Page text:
UK Justice Forum

UK and North American politics. => A look at British politics in the light of the decision to leave the EU. => Topic started by: Carana on October 03, 2019, 09:50:09 AM

Title: Brexit from Irish perspective
Post by: Carana on October 03, 2019, 09:50:09 AM
There's a longish thread on Scotland, but nothing about Ireland.

55.8% of votes in NI voted Remain (back in 2016).
https://www.bbc.com/news/politics/eu_referendum/results

Any thoughts?
Title: Re: Brexit from Irish perspective
Post by: Vertigo Swirl on October 03, 2019, 08:34:01 PM
There's a longish thread on Scotland, but nothing about Ireland.

55.8% of votes in NI voted Remain (back in 2016).
https://www.bbc.com/news/politics/eu_referendum/results

Any thoughts?
Yes, they should pipe down and suck it up, or something.
Title: Re: Brexit from Irish perspective
Post by: Carana on October 04, 2019, 08:07:18 AM
208 border crossings: https://www.irishtimes.com/news/world/brexit/borderlands/the-border
Title: Re: Brexit from Irish perspective
Post by: Carana on October 04, 2019, 08:29:00 AM

The backstop isn’t just about trade. Is that so hard to understand, Britain?
Dearbhail McDonald

The Good Friday agreement allows people to identify as Irish, British or both. We’re being forced, once again, to choose sides

Thu 31 Jan 2019 06.00 GMT
Last modified on Tue 3 Sep 2019 10.53 BST


One of my earliest childhood memories is of a circling red light motioning cars to stop near the border, silencing all who encountered its fiery glare. That red light filled my young heart with fear. I didn’t know if the gloved hand holding the torch was that of the RUC, the British army, the IRA or the UVF.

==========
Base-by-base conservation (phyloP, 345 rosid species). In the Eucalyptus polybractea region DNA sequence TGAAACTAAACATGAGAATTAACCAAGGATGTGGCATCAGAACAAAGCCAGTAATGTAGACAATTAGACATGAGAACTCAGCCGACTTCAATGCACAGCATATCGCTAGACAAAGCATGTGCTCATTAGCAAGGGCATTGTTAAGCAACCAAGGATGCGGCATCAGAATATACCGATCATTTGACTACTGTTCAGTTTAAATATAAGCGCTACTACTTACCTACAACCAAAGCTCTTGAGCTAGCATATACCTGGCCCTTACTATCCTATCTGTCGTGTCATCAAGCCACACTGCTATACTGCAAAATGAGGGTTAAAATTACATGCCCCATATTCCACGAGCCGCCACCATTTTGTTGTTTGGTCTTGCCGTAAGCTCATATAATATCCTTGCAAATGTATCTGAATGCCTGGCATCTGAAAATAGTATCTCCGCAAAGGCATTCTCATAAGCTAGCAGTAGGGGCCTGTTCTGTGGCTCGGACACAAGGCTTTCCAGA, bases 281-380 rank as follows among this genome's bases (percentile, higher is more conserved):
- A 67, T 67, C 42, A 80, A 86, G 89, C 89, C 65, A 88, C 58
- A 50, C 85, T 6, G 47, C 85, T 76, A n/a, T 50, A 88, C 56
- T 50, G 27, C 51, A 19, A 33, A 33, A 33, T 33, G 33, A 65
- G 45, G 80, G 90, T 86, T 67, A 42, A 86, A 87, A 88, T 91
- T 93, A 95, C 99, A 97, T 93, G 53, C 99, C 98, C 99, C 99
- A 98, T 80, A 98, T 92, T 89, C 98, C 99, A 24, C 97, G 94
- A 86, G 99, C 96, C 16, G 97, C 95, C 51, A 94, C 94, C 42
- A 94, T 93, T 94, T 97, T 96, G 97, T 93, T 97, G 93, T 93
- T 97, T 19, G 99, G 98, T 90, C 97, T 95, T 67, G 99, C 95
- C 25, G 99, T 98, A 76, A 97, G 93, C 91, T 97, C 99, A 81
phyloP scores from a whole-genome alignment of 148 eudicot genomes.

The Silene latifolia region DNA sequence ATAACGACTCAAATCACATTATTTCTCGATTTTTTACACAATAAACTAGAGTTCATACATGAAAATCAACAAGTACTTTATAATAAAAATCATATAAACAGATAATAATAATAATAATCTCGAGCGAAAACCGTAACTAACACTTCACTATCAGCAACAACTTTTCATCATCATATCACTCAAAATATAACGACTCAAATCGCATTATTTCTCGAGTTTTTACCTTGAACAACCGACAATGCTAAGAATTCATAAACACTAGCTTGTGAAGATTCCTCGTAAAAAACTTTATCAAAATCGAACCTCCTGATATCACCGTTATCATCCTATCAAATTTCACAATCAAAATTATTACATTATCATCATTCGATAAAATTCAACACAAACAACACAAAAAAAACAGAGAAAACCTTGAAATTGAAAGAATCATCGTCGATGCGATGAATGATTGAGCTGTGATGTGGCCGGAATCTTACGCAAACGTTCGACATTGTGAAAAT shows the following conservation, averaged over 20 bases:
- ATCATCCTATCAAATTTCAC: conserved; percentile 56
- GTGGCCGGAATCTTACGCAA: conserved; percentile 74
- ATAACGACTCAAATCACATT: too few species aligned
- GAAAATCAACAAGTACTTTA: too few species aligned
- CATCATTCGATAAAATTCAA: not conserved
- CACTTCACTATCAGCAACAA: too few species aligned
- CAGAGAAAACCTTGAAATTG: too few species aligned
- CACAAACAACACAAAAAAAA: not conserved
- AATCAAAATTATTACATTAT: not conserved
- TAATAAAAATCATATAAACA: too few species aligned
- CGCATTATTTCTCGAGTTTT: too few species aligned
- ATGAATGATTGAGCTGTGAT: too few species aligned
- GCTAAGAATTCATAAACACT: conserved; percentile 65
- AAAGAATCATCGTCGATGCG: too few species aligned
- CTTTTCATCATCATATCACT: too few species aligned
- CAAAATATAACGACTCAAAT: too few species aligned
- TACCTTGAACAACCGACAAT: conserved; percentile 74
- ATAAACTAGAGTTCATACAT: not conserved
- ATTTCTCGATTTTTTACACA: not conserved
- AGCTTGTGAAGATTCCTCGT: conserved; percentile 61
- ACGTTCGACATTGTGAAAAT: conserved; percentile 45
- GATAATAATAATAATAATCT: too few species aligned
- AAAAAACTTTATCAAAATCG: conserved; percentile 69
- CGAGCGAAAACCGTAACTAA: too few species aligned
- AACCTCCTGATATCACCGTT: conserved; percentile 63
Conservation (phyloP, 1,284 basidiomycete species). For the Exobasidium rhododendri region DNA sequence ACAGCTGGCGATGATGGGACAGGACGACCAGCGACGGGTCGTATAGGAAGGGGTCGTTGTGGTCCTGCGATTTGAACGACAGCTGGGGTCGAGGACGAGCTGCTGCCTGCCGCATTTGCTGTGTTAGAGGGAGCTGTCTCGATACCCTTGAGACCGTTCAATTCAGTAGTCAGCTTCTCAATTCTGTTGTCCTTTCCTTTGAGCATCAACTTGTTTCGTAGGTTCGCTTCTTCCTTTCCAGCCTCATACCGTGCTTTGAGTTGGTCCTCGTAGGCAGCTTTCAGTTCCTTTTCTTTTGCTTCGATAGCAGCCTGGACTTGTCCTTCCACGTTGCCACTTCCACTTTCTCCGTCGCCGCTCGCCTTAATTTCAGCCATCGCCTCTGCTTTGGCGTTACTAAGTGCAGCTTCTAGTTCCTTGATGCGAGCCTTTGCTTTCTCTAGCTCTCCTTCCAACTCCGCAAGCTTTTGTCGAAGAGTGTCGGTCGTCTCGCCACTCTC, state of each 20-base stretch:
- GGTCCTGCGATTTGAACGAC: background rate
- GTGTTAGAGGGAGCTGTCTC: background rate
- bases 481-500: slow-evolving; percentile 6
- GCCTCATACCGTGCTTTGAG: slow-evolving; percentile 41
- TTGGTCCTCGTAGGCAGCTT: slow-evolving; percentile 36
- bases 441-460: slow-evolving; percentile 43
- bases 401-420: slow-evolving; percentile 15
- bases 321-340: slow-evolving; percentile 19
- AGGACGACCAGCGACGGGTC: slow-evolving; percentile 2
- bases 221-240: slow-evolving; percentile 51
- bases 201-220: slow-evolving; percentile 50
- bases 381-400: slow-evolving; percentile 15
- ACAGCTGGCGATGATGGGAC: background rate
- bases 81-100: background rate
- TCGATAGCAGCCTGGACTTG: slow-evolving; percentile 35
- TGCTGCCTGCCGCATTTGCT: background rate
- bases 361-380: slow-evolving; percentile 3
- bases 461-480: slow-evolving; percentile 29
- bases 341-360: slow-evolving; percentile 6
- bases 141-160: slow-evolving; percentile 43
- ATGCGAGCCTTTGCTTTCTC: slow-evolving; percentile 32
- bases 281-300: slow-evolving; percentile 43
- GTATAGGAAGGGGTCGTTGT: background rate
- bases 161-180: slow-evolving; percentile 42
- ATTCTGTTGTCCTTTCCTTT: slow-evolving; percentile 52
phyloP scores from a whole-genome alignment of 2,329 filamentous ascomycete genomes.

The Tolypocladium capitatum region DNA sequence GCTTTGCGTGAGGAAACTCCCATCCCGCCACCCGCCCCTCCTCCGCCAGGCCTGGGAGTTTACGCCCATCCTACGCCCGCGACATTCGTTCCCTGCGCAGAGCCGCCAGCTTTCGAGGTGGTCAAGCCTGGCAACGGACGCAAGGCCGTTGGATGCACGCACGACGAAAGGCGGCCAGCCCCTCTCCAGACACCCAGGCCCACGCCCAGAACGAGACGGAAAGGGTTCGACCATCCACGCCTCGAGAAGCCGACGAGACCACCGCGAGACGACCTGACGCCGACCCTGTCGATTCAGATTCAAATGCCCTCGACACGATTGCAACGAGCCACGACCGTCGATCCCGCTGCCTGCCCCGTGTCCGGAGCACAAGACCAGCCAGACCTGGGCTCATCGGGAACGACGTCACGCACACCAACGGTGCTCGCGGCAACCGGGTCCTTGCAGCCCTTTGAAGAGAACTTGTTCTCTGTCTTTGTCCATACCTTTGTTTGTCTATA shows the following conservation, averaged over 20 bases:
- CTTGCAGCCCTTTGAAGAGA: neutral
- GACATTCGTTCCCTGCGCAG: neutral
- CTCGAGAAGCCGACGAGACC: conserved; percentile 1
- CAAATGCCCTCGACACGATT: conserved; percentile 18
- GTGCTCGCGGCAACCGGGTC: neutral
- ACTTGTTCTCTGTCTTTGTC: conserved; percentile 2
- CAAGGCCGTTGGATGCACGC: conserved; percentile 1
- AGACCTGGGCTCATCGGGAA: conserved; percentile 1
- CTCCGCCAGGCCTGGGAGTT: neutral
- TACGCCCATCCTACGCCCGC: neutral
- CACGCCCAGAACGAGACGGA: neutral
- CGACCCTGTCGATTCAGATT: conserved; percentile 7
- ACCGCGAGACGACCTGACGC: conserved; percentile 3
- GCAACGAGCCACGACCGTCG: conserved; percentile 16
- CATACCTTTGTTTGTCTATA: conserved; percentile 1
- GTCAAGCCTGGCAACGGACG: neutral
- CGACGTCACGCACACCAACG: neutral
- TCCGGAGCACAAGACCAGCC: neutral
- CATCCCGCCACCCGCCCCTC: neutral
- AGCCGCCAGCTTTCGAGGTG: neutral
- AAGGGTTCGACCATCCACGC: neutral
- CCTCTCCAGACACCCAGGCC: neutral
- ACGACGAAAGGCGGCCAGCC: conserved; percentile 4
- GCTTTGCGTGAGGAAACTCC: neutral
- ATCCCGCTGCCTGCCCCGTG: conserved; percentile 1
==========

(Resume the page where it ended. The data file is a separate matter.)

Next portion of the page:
I grew up during the Troubles in the shadow of Cloghogue, one of the largest British army bases in Northern Ireland. Having to make detours to avoid customs and security checks along “bomb alley” – an atrocity-laden eight-mile stretch of road between Newry and Dundalk – was as frightening as it was familiar.

It still is: to this day there are some back roads in South Armagh that I will not drive on alone after dark. It’s hard to explain to those who have not lived through a conflict that claimed more than 3,500 lives, in a region with a smaller population than most large UK cities, how the border permeated every aspect of our lives.

    Backtracking on the backstop is a mistake and a risky one at that

It’s also hard to explain why the Brexit backstop – an insurance policy proposed between the EU and the UK to avoid a hard border, and extended to the whole of the UK at the latter’s insistence – is so critical. As the business editor of the largest media group in Ireland, I can give you chapter and verse about the economic threats a hard or no-deal Brexit poses for the Irish, Northern Irish and British economies. But you know about those already.

The reality is that no amount of economic modelling can capture the unquantifiable human and psychological costs of the return of a hard border. Many argue that technological solutions – drones and suchlike – will do the trick. This is farcical: you only eliminate physical checks between two territories separated by a border when they share a customs union and have broad regulatory alignment. Everything else is infrastructure.

(...)
https://www.theguardian.com/commentisfree/2019/jan/31/ireland-hard-border-brexit-backstop-good-friday-agreement?CMP=share_btn_tw
Title: Re: Brexit from Irish perspective
Post by: Miss Taken Identity on October 10, 2019, 07:41:41 PM
If the EU want a hard border they can put one up - simple.  or are the EU going to force a population to succumb to their will by force? The catholic church has all but lots its credability as the moral compass of a nation- owing to its rape and torture of children throughout its wicked history. The paramilitaries of both sides are the procurers of civil unrest in that island who also use torture and murder to instill fear.

 The EU have removed their democarcy- they use words to keep them in tow.